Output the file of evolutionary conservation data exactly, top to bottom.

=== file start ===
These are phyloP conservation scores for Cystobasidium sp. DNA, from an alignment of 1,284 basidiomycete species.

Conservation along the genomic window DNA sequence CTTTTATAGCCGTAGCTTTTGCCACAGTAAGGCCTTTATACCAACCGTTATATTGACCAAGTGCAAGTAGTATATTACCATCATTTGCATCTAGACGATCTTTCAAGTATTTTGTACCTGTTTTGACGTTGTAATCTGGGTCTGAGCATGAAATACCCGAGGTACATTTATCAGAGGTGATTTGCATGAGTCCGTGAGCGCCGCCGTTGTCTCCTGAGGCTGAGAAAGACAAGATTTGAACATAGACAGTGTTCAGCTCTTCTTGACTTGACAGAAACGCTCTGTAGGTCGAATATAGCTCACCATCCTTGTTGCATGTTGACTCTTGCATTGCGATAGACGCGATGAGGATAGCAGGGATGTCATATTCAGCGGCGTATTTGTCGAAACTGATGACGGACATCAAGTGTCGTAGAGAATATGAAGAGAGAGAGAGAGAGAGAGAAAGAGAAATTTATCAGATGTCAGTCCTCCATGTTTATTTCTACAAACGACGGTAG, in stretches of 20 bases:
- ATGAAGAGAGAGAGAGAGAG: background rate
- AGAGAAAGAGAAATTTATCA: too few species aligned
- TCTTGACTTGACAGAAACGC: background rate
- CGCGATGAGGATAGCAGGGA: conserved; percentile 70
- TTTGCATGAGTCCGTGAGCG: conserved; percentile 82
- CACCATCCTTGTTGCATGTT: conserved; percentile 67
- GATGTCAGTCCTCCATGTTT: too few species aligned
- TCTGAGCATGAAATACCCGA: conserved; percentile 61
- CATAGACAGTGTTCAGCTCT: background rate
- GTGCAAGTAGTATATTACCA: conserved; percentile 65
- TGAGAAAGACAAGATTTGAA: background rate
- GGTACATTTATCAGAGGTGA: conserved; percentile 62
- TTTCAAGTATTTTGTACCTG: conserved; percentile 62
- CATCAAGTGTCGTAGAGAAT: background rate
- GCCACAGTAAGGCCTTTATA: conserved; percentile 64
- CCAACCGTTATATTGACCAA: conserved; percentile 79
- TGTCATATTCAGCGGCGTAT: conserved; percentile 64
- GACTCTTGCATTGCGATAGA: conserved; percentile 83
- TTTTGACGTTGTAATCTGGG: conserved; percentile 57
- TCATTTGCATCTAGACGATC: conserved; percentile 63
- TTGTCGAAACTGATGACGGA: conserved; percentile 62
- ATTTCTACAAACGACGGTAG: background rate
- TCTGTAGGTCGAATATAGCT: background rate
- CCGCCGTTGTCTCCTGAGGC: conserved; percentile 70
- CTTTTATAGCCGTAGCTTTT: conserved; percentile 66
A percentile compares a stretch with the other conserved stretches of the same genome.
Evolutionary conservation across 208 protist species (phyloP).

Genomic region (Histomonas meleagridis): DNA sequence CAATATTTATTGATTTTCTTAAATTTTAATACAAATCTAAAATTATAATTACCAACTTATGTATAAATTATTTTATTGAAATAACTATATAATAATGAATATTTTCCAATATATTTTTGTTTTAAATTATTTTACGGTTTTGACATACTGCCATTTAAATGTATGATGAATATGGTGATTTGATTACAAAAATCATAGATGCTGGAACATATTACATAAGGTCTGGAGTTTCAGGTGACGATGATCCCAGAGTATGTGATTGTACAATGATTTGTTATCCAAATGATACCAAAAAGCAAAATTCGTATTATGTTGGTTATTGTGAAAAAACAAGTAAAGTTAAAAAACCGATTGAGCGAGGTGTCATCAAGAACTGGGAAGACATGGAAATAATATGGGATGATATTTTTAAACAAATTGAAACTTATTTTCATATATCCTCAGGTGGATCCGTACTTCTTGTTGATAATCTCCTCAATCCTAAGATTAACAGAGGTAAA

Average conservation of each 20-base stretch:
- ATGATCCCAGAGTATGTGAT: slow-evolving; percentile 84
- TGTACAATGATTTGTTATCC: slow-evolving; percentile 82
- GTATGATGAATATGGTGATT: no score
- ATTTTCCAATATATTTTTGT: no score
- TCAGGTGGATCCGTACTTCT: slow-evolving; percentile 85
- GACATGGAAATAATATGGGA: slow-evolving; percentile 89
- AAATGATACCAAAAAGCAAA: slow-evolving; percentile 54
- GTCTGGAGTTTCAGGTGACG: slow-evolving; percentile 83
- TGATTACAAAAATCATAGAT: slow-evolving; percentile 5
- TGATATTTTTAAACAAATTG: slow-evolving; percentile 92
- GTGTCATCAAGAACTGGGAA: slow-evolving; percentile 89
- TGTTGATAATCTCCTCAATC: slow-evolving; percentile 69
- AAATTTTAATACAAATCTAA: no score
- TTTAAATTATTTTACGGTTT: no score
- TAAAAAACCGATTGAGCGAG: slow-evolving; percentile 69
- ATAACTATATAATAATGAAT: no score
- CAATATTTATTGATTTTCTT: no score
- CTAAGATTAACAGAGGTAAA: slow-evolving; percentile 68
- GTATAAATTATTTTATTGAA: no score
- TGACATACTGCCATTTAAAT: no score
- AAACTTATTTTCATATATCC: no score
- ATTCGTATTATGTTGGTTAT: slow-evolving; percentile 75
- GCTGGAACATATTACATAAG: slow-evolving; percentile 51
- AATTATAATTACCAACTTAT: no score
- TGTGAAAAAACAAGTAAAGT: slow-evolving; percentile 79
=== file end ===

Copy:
These are phyloP conservation scores for Cystobasidium sp. DNA, from an alignment of 1,284 basidiomycete species.

Conservation along the genomic window DNA sequence CTTTTATAGCCGTAGCTTTTGCCACAGTAAGGCCTTTATACCAACCGTTATATTGACCAAGTGCAAGTAGTATATTACCATCATTTGCATCTAGACGATCTTTCAAGTATTTTGTACCTGTTTTGACGTTGTAATCTGGGTCTGAGCATGAAATACCCGAGGTACATTTATCAGAGGTGATTTGCATGAGTCCGTGAGCGCCGCCGTTGTCTCCTGAGGCTGAGAAAGACAAGATTTGAACATAGACAGTGTTCAGCTCTTCTTGACTTGACAGAAACGCTCTGTAGGTCGAATATAGCTCACCATCCTTGTTGCATGTTGACTCTTGCATTGCGATAGACGCGATGAGGATAGCAGGGATGTCATATTCAGCGGCGTATTTGTCGAAACTGATGACGGACATCAAGTGTCGTAGAGAATATGAAGAGAGAGAGAGAGAGAGAGAAAGAGAAATTTATCAGATGTCAGTCCTCCATGTTTATTTCTACAAACGACGGTAG, in stretches of 20 bases:
- ATGAAGAGAGAGAGAGAGAG: background rate
- AGAGAAAGAGAAATTTATCA: too few species aligned
- TCTTGACTTGACAGAAACGC: background rate
- CGCGATGAGGATAGCAGGGA: conserved; percentile 70
- TTTGCATGAGTCCGTGAGCG: conserved; percentile 82
- CACCATCCTTGTTGCATGTT: conserved; percentile 67
- GATGTCAGTCCTCCATGTTT: too few species aligned
- TCTGAGCATGAAATACCCGA: conserved; percentile 61
- CATAGACAGTGTTCAGCTCT: background rate
- GTGCAAGTAGTATATTACCA: conserved; percentile 65
- TGAGAAAGACAAGATTTGAA: background rate
- GGTACATTTATCAGAGGTGA: conserved; percentile 62
- TTTCAAGTATTTTGTACCTG: conserved; percentile 62
- CATCAAGTGTCGTAGAGAAT: background rate
- GCCACAGTAAGGCCTTTATA: conserved; percentile 64
- CCAACCGTTATATTGACCAA: conserved; percentile 79
- TGTCATATTCAGCGGCGTAT: conserved; percentile 64
- GACTCTTGCATTGCGATAGA: conserved; percentile 83
- TTTTGACGTTGTAATCTGGG: conserved; percentile 57
- TCATTTGCATCTAGACGATC: conserved; percentile 63
- TTGTCGAAACTGATGACGGA: conserved; percentile 62
- ATTTCTACAAACGACGGTAG: background rate
- TCTGTAGGTCGAATATAGCT: background rate
- CCGCCGTTGTCTCCTGAGGC: conserved; percentile 70
- CTTTTATAGCCGTAGCTTTT: conserved; percentile 66
A percentile compares a stretch with the other conserved stretches of the same genome.
Evolutionary conservation across 208 protist species (phyloP).

Genomic region (Histomonas meleagridis): DNA sequence CAATATTTATTGATTTTCTTAAATTTTAATACAAATCTAAAATTATAATTACCAACTTATGTATAAATTATTTTATTGAAATAACTATATAATAATGAATATTTTCCAATATATTTTTGTTTTAAATTATTTTACGGTTTTGACATACTGCCATTTAAATGTATGATGAATATGGTGATTTGATTACAAAAATCATAGATGCTGGAACATATTACATAAGGTCTGGAGTTTCAGGTGACGATGATCCCAGAGTATGTGATTGTACAATGATTTGTTATCCAAATGATACCAAAAAGCAAAATTCGTATTATGTTGGTTATTGTGAAAAAACAAGTAAAGTTAAAAAACCGATTGAGCGAGGTGTCATCAAGAACTGGGAAGACATGGAAATAATATGGGATGATATTTTTAAACAAATTGAAACTTATTTTCATATATCCTCAGGTGGATCCGTACTTCTTGTTGATAATCTCCTCAATCCTAAGATTAACAGAGGTAAA

Average conservation of each 20-base stretch:
- ATGATCCCAGAGTATGTGAT: slow-evolving; percentile 84
- TGTACAATGATTTGTTATCC: slow-evolving; percentile 82
- GTATGATGAATATGGTGATT: no score
- ATTTTCCAATATATTTTTGT: no score
- TCAGGTGGATCCGTACTTCT: slow-evolving; percentile 85
- GACATGGAAATAATATGGGA: slow-evolving; percentile 89
- AAATGATACCAAAAAGCAAA: slow-evolving; percentile 54
- GTCTGGAGTTTCAGGTGACG: slow-evolving; percentile 83
- TGATTACAAAAATCATAGAT: slow-evolving; percentile 5
- TGATATTTTTAAACAAATTG: slow-evolving; percentile 92
- GTGTCATCAAGAACTGGGAA: slow-evolving; percentile 89
- TGTTGATAATCTCCTCAATC: slow-evolving; percentile 69
- AAATTTTAATACAAATCTAA: no score
- TTTAAATTATTTTACGGTTT: no score
- TAAAAAACCGATTGAGCGAG: slow-evolving; percentile 69
- ATAACTATATAATAATGAAT: no score
- CAATATTTATTGATTTTCTT: no score
- CTAAGATTAACAGAGGTAAA: slow-evolving; percentile 68
- GTATAAATTATTTTATTGAA: no score
- TGACATACTGCCATTTAAAT: no score
- AAACTTATTTTCATATATCC: no score
- ATTCGTATTATGTTGGTTAT: slow-evolving; percentile 75
- GCTGGAACATATTACATAAG: slow-evolving; percentile 51
- AATTATAATTACCAACTTAT: no score
- TGTGAAAAAACAAGTAAAGT: slow-evolving; percentile 79